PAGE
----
Intel: How Trump continues to restrict humanitarian trade with Iran

al-monitor An Airbus A340-600 airplane of Mahan Air is seen at Simon Bolivar International Airport outside Caracas, Venezuela, April 8, 2019.  Photo by REUTERS/Carlos Garcia Rawlins.

Dec 12, 2019

The Donald Trump administration on Wednesday sanctioned Tehran’s biggest airline and shipping network, charging them with transporting Iranian weapons in a move that could further restrict the flow of humanitarian goods into Iran.

The Treasury Department sanctioned Mahan Air, accusing it of flying soldiers and lethal aid into Syria to support President Bashar al-Assad. At the same time, Secretary of State Mike Pompeo announced that the United States will sanction the Shanghai-based ESAIL shipping company starting June 2020, asserting that it “knowingly transports illicit materials from Iran’s aerospace industries organization, which oversees all of Iran’s missile industry.”

Why it matters: While the Treasury Department maintains a formal sanctions exemption for humanitarian trade with Iran, the sanctions on ESAIL are likely to pose another obstacle on Tehran’s ability to import food and medicine.

After Pompeo announced the sanctions, the Treasury Department website posted guidance noting that the ESAIL sanctions will cover “agricultural commodities, food, medicine or medical devices,” warning that anyone who engages in humanitarian transactions risks “exposure to sanctions.”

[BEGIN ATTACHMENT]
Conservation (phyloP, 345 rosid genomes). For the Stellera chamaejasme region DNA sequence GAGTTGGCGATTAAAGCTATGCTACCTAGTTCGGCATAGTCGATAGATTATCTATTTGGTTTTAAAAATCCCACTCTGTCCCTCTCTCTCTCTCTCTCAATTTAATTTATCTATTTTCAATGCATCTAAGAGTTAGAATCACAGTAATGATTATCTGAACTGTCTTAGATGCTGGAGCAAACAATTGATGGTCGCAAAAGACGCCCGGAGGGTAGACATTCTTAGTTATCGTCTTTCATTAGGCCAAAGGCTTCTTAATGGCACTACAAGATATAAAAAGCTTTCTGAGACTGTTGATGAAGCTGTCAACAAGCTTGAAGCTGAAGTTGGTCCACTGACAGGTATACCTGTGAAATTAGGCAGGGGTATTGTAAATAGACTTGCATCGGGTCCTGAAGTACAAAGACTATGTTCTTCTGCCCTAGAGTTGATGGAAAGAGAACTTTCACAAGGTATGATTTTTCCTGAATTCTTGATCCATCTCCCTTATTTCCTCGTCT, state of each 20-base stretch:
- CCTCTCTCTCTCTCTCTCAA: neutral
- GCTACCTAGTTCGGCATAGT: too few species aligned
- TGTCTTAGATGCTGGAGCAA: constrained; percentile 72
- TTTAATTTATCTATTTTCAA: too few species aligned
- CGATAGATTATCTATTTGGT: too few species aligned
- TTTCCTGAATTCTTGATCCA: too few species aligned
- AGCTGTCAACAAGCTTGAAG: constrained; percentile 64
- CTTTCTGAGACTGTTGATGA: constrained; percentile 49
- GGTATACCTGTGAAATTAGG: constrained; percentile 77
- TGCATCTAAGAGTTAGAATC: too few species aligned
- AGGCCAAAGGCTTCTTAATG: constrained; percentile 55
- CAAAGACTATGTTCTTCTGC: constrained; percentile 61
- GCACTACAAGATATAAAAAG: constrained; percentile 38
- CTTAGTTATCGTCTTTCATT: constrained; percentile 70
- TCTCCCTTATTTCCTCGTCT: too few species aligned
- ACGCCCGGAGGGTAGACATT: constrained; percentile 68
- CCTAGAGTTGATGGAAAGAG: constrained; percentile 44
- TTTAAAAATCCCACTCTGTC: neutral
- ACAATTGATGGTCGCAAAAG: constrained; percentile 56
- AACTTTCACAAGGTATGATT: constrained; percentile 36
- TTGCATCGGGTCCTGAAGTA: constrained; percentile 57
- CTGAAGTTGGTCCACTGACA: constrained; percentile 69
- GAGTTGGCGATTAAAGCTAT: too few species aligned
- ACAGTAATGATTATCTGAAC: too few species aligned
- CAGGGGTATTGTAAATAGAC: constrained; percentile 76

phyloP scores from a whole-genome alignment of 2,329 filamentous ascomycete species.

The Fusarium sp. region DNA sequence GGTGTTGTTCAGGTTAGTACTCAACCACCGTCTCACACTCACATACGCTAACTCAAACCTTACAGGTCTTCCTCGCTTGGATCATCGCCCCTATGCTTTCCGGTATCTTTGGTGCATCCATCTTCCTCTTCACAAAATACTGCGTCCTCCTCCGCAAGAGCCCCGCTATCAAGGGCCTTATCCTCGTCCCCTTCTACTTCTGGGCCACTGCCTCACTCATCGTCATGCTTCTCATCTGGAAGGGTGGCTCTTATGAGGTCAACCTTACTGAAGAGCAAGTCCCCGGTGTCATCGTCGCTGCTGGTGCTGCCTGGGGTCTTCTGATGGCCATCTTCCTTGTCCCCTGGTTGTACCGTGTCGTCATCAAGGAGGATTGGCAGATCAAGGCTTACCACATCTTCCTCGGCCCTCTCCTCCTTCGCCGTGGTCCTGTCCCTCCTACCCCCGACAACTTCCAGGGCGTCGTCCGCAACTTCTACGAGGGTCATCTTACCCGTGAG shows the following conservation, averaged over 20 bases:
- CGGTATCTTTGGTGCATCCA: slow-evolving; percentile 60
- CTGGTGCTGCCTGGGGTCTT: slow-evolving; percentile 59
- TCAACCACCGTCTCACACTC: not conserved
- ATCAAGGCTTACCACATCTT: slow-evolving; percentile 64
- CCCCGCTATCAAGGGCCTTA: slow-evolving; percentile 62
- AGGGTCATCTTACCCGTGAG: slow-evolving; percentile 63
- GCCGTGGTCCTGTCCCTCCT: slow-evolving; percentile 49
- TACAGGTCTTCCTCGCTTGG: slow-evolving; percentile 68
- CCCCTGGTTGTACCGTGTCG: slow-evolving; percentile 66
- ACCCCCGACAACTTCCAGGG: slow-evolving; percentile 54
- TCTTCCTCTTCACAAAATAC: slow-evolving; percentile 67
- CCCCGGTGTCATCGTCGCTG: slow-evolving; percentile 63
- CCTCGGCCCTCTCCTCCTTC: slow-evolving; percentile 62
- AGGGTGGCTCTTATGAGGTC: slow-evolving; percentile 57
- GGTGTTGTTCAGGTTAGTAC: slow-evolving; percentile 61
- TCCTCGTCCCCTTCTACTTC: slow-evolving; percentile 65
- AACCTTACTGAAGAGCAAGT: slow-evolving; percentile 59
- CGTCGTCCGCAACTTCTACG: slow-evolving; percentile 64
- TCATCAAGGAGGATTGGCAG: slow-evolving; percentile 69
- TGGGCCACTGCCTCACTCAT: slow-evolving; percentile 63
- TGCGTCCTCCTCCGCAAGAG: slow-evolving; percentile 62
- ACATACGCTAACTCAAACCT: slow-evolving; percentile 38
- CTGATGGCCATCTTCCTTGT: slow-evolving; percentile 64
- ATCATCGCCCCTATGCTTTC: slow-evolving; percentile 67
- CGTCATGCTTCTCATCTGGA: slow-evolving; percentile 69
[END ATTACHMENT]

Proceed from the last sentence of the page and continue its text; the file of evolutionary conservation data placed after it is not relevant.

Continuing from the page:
The Trump administration has already sanctioned Iranian banks that had previously facilitated humanitarian trade and issued designations that complicate European efforts to continue trading in food and medicine with Tehran. 

What’s next: The sanctions don’t go into effect for another six months, shortly before the US elections next year. The majority of Democratic candidates for president have vowed to reenter the nuclear deal and lift sanctions on Iran.

Know more: Read Rohollah Faghihi’s bombshell scoop on how close Trump and Iranian President Hassan Rouhani came to a deal in September, only for it unravel at the last moment amid disagreements over specifics and a photo-op. And read diplomatic correspondent Laura Rozen’s report on how the Trump administration launched a humanitarian trade transparency mechanism to gather more information for potential new sanctions on Iran.

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